Wednesday, December 18, 2013

Weather Outlook for December 18 - 25, 2013

Update on the wintry weather outlook for December 18-25, 2013

The upcoming weekend of December 20-22, 2013 will be one of the busiest travel weekends of the year.

Two separate winter storms will develop and move across portions of the lower 48 states.

This posting will outline the weather forecast for our area through Christmas and then the outlook for the lower 48 states for the same time period

NWS FORECAST December 18-22:  Mild today, December 18; Thursday much colder with a chance of freezing drizzle in the afternoon and evening.  Slight chance of snow on Saturday


WEATHER CHANNEL FORECAST December 18-27: Similar to the NWS with an extended outlook into next week, mainly dry with near normal temperatures.


SNOWFALL FORECASTS:
The following animated map shows the precipitation type for the period December 18-25.  The 3rd line shows the date of each of the maps.  
Blue is snowfall; red is ice pellets; tan is freezing rain and green is rain.  

At the current time (December 18) it appears that southeast Nebraska will be only slightly impacted by these two winter storm between now and Christmas Day.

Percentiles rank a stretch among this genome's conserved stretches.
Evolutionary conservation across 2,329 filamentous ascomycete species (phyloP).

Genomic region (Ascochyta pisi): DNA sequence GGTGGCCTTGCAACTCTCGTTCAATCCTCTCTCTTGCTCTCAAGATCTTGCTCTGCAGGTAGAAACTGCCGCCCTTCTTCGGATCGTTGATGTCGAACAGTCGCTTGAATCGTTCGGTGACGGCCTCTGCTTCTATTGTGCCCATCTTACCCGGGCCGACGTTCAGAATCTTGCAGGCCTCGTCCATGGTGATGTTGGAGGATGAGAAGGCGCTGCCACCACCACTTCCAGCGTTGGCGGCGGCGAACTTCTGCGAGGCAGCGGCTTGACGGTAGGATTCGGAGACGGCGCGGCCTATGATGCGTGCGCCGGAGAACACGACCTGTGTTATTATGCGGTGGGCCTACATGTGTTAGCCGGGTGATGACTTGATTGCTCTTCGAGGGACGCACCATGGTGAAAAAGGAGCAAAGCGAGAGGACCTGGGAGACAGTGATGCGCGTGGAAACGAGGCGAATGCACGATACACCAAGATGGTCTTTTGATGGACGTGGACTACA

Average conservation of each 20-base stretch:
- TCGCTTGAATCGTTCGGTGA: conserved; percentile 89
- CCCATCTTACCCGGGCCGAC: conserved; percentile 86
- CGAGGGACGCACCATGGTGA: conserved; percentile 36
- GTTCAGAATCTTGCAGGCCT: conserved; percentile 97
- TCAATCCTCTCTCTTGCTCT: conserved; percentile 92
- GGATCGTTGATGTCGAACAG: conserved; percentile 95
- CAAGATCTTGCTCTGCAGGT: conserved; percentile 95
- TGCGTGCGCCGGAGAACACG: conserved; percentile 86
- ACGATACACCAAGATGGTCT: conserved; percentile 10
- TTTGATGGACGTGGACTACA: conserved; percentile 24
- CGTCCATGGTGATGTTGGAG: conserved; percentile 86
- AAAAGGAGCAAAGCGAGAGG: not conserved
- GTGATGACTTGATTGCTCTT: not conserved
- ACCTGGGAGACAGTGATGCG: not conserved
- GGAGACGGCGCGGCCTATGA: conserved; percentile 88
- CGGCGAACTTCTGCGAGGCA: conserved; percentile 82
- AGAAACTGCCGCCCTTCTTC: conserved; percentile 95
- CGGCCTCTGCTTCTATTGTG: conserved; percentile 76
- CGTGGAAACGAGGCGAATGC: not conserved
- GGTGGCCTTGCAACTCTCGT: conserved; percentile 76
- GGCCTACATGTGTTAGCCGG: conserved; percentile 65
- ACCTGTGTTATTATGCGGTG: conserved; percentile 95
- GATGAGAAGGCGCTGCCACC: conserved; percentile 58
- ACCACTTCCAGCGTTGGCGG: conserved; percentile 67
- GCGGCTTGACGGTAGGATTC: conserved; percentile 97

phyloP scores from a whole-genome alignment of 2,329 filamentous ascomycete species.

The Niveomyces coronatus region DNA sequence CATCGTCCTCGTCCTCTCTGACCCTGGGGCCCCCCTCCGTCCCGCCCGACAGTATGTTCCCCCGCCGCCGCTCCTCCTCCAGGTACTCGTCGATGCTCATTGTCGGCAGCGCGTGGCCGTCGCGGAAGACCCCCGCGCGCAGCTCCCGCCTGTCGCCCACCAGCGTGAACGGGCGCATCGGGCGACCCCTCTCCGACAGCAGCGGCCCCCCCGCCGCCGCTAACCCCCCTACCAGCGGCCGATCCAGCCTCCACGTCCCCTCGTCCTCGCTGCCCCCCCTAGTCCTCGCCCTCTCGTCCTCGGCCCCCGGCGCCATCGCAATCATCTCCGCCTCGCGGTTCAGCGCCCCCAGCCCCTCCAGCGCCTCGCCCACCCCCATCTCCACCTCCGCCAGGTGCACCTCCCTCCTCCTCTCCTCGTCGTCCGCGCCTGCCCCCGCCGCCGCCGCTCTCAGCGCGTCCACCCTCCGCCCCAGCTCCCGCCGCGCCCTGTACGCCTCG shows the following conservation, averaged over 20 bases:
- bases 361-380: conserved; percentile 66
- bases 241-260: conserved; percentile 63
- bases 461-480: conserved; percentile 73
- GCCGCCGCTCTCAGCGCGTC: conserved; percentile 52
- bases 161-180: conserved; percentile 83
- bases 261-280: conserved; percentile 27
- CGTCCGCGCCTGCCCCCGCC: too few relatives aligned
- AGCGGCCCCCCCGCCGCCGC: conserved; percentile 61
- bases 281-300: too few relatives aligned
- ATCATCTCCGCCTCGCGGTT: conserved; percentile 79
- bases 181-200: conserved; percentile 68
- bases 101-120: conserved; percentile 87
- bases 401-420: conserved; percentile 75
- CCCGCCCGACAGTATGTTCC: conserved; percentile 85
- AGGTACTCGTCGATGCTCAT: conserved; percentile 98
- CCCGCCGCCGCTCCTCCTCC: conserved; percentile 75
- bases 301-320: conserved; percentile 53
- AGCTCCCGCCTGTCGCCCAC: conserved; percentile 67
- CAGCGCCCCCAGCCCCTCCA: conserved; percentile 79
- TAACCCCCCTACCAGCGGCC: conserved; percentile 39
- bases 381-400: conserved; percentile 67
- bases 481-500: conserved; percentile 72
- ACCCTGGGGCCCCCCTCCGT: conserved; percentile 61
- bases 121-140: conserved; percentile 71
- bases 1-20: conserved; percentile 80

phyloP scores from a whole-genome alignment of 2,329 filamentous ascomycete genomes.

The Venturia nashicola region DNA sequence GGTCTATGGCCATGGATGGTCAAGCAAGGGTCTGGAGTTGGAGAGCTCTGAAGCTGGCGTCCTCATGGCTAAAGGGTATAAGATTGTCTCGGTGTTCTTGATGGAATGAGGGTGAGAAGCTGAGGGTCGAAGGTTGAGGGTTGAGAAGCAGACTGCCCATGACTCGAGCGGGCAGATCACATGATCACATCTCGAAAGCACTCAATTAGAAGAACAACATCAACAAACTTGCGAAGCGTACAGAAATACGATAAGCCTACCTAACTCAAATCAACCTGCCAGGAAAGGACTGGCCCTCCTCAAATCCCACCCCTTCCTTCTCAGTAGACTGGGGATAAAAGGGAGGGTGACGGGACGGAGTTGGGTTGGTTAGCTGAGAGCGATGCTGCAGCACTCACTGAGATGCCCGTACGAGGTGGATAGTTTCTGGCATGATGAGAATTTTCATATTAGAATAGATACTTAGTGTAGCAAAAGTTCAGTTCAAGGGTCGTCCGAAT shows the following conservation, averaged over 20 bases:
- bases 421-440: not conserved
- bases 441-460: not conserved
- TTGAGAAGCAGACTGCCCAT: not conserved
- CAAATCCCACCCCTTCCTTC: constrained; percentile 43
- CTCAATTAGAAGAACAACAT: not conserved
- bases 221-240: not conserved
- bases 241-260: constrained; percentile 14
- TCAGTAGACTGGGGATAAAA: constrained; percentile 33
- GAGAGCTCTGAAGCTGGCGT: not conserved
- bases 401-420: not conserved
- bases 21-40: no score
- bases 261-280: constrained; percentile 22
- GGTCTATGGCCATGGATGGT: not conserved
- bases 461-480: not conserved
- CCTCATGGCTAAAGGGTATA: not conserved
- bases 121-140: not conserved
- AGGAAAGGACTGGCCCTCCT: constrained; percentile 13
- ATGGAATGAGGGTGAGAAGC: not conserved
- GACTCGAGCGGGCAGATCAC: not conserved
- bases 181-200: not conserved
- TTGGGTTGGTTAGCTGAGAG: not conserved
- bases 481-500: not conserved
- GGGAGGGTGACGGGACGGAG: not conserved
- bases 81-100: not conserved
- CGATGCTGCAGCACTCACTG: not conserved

STORM #1:
Southeast Nebraska (Lincoln-Omaha) has the potential for some icy precipitation on Thursday December 19 while the main snow area moves over the Great Lakes region.  

STORM #2:
A major snow storm develops in the southern Plains and moves northeastward up toward Chicago and the Great Lakes on December 21-22.  Travel should be significantly impacted over the weekend, especially Sunday, for Chicago's O'Hare airport.

Christmas Eve and Christmas Day look relatively quiet across the region with (note the last two maps in the animation) a potential snowfall moving into most of Nebraska from the northwest on December 25.

A map showing the forecast total snowfall for the area from the Rocky Mountains to the East Coast is located below the animated map.


TOTAL SNOWFALL DECEMBER 18-23 (Two forecast maps):  Important point to remember, these are forecasts and only a slight change in the path of either storm could shift the anticipated paths of these two storms, so keep checking your local forecast before heading out on any long distance trips.  It is also important to note that there will be slight differences between various forecast models making it difficult to have 100% accuracy in a forecast when there is a divergence of "opinion" in these models.


The following map (December 18-23, 2013) shows another computer model solution for the total snowfall and in this model the area of snowfall accumulation is further north and covers southeast Nebraska (Lincoln-Omaha).









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